In a space where there is nothing to look at, nothing to do, no place to relax and no one to talk to, we have to evaluate our own lives. Add to that experience the room’s true meaning and purpose, and suddenly we are no longer part of the picture. Rather the millions of Jews who lost their lives come into focus. Then, slowly, we begin to wonder how we are connected. Libeskind has a deeper intention for the space than to simply allow visitors to feel the corporate solitude or imprisonment of the Jews on some Saturday afternoon museum visit.
Critics, theorists and artists alike debated art and its question of existence, what it is and what it should do, as long as it has existed. One such theorist is Matthew Arnold, who, in his book Culture and Anarchy, argues against the diffusion of society with his concepts of “sweetness and light,” an almost utopian thought of what the human race should be or represent: one unified society that embraces truth and beauty. Not surprisingly, he argues along the same lines that art exists to promote those things and uplift a society, to show it the ideals it should live for. Art should refine societies and show them how to become whole by sanding down their ugly and jagged pieces.
Every sliced window, piece of sunlight, and building material change roars at us to understand what is really behind it.
On the other side of the spectrum, Chris Weedon makes the argument in her book, Feminist Practice and Poststructuralist Theory, that art should pull at all individuals to focus on it and be truly affected by it as a person. She makes the point that we are who we are based on the different titles we bear. She argues that the many fragments of our lives, such as that of student, father, and employee combine to make complete people. At the same time, all of these pieces pull at us to give them exclusive attention, which is not an easy task considering all of the different roles we play. In the same manner, she claims that art should require more of us than a quick look, that each piece of artwork we experience would demand our full attention, introspection and, in effect, a deeper meaning of life. Where Arnold wants art to uplift, Weedon wants art to tear to the center of the viewer’s thoughts, emotions and ultimately life.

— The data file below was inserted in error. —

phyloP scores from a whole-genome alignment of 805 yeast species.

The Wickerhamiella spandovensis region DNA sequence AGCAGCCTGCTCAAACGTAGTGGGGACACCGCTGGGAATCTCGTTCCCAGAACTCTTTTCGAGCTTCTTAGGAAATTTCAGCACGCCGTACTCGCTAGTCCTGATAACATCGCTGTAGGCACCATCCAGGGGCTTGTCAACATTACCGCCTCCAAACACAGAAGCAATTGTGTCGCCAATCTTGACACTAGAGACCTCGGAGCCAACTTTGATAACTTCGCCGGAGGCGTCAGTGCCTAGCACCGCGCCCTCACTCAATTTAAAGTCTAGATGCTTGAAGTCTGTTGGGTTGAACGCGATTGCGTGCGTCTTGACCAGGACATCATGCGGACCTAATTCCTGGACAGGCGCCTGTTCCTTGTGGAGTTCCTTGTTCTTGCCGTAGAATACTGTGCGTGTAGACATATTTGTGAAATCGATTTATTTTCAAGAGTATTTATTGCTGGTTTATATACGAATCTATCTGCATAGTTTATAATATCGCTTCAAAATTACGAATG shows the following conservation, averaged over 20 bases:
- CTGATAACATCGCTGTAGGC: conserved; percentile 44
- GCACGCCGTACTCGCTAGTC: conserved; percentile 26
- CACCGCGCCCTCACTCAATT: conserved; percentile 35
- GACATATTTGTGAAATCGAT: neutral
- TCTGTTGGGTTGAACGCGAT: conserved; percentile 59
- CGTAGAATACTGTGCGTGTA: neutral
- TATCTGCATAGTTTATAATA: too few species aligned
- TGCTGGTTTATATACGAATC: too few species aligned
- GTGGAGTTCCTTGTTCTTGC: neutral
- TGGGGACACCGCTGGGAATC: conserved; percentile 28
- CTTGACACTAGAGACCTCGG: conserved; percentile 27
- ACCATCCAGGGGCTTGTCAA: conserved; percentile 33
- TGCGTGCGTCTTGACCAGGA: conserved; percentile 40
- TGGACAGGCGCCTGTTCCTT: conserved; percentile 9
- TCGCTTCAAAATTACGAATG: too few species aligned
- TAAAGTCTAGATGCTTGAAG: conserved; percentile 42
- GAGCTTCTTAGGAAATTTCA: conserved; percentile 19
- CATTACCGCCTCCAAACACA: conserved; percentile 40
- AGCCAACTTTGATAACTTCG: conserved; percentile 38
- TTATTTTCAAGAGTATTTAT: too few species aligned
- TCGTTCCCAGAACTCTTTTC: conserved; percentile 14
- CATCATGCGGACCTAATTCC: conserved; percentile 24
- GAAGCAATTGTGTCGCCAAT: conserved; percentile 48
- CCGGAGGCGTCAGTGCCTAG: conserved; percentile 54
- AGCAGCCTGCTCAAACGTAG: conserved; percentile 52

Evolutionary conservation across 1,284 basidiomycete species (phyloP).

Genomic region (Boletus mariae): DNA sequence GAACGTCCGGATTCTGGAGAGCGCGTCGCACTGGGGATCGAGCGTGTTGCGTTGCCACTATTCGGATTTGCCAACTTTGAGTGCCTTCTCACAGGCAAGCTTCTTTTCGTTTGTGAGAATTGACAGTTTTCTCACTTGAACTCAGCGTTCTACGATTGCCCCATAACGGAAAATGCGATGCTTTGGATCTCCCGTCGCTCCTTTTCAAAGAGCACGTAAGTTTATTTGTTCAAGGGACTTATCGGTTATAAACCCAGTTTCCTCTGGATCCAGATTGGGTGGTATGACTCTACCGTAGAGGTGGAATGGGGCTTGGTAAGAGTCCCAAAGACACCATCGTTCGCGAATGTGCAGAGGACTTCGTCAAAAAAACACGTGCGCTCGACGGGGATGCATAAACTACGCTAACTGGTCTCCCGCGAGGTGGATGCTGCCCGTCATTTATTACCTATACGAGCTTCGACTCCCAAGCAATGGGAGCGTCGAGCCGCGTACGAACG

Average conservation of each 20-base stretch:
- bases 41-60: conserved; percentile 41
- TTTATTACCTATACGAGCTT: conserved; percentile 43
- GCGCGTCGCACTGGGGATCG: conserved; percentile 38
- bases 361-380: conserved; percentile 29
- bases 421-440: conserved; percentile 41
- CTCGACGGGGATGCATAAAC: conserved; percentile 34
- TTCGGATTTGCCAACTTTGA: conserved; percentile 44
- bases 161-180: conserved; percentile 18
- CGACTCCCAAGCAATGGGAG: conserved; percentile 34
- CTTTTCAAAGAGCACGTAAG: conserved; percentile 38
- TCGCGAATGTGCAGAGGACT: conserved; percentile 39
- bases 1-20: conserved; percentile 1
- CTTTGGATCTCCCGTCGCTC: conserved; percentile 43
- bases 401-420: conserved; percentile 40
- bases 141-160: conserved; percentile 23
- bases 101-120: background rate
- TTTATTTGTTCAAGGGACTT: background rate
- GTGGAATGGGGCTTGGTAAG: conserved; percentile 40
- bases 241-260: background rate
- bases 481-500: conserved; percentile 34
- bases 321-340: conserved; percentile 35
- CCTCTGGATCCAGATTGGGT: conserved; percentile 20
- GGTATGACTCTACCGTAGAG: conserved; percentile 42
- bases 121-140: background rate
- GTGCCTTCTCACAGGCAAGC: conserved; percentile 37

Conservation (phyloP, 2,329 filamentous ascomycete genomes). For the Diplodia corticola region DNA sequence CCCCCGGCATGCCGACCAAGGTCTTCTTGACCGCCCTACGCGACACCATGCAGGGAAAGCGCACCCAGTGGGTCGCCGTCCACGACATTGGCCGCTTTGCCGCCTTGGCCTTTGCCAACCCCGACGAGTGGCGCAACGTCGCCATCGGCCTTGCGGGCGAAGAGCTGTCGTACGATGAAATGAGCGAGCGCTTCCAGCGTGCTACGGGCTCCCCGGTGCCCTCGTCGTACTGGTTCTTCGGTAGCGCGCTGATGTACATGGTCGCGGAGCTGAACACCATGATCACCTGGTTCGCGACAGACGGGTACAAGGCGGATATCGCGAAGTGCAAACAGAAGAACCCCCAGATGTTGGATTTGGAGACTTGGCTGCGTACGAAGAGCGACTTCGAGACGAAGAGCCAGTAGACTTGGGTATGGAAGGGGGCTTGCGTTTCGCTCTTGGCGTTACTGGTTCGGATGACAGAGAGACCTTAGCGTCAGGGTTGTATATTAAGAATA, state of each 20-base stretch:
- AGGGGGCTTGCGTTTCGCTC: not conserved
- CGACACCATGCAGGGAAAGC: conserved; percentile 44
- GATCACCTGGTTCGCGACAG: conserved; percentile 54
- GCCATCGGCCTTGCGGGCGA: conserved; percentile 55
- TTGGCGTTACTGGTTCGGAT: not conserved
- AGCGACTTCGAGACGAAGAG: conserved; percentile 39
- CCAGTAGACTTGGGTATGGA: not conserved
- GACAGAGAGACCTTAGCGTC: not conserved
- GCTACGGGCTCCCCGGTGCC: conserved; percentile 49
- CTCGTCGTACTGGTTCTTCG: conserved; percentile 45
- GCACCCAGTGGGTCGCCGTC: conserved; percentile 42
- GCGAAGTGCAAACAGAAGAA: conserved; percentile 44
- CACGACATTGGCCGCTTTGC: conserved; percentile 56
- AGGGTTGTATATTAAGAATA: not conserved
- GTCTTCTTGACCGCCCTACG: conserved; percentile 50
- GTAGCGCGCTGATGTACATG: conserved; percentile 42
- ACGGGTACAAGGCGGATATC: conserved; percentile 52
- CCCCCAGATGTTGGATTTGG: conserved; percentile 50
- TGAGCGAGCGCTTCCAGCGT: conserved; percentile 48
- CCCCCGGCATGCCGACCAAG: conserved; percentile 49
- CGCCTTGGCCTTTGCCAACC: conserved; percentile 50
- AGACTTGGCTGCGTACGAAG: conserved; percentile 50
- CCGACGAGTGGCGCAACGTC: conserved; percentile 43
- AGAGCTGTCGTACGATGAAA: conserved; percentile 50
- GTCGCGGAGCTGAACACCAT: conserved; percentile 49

Somewhere in between Arnold and Weedon lies painfully beautiful art that does not portray an uplifting moment. There are plenty of lovely paintings, sculptures, and plays that, in their awe-inspiring technique and execution, draw out deep pains and hurts. The sweetness and light that Arnold looks for is masked by difficult emotion, under which lies a small bit of hope. However, the only way to discover that hope is to allow the art to move us in the way Weedon suggests. It demands our attention and makes claims on us until we discover the true meaning behind it, which is when it is finally possible to discover the hidden hope of an uplifting social oneness. It is this delicate balance that holds Libeskind’s Jewish History Museum, a piece of art that relies on the ideas put forth by Weedon to come to understand and embrace the ideals of Arnold.
The museum has to take us through an emotional journey that resonates with Weedon and her ideas insofar as the museum itself becomes a physical manifestation of the subjects that fight for our attention. Every sliced window, piece of sunlight, and building material change roars at us to understand what is really behind it. They each want all of our interest and insight because they were designed and put there for a purpose and work together, or against each other, to form one piece of art. For example, large openings on the exterior compete for our attention with other windows that slash through them in long, narrow cuts.